At The Stony Brook School, educating the heart is at the center of what we do. In fact, rightly ordered love is at the top of the list of the virtues we aim to instill. Our list, drawn from the rich Christian tradition of reflection upon the virtues, includes the theological virtues love, hope, and faith as well as the intellectual virtue, wisdom, and the moral virtues, justice, courage, and temperance. This list is by no means exhaustive, but most other virtues we affirm are connected to one or more of those virtues. For example, we prize patience, which is a form of temperance. We affirm the goodness of humility, which comes from a right knowledge of ourselves in relation to God (faith and wisdom), a right concern for others (love), and a moderation of self-love (temperance).
While pursuing the virtues, it is helpful to be aware of the internal temptations that will arise within us as we try to live life well. The Christian tradition has identified seven vices, all rooted ultimately in pride, that keep us from God and from all that is ultimately good, true, and beautiful. Those vices are vainglory, envy, wrath, sloth, avarice, gluttony, and lust. The tradition has sometimes called these the seven deadly sins. What that means is that these habits of thought, feeling, and action can become so deeply rooted in our hearts that we cannot recognize or want what is good anymore. They kill us from the inside.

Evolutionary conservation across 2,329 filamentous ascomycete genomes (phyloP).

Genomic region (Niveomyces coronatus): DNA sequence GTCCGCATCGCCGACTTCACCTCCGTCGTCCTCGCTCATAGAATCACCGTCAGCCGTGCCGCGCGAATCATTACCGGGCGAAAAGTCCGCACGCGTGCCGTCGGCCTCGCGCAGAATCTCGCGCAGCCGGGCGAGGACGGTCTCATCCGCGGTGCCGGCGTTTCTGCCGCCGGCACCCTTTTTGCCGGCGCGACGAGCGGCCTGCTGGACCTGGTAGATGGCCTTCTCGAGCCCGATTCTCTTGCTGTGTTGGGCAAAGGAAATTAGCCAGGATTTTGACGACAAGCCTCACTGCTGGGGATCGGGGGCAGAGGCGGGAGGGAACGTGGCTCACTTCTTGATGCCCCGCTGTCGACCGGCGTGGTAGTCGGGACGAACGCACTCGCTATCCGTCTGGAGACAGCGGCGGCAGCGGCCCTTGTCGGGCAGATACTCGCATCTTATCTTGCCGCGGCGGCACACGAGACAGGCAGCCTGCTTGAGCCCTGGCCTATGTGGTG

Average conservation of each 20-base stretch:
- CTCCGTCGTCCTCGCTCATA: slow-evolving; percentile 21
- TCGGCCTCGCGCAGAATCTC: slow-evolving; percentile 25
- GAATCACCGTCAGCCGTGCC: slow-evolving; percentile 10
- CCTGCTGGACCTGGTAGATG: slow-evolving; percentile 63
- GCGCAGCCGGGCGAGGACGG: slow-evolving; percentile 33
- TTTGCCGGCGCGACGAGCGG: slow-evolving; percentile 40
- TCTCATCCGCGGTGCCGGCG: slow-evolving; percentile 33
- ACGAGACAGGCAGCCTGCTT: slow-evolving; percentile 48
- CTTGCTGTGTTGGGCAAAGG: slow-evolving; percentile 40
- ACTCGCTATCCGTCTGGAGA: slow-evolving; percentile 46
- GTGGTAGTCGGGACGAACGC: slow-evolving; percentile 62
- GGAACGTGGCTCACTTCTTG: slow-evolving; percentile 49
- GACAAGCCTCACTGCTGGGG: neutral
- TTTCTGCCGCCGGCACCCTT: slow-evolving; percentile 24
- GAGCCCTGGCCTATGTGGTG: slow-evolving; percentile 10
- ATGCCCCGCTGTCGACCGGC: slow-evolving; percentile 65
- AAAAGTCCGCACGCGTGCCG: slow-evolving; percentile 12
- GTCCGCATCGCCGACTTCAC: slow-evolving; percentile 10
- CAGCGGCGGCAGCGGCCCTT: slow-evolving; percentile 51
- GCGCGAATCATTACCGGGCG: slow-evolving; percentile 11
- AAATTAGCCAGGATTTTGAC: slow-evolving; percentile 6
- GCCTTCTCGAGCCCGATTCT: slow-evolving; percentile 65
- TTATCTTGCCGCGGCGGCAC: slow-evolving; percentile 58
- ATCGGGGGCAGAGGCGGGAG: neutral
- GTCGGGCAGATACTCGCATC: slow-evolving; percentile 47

Instilling the Virtues
Good character does not come easily. Internal and external pressures wage war on character formation constantly. Those who are equipped at a young age to combat those pressures stand the best chance of living successful human lives. Philosophers and theologians have identified at least four ways character is formed, and we employ all four at The Stony Brook School.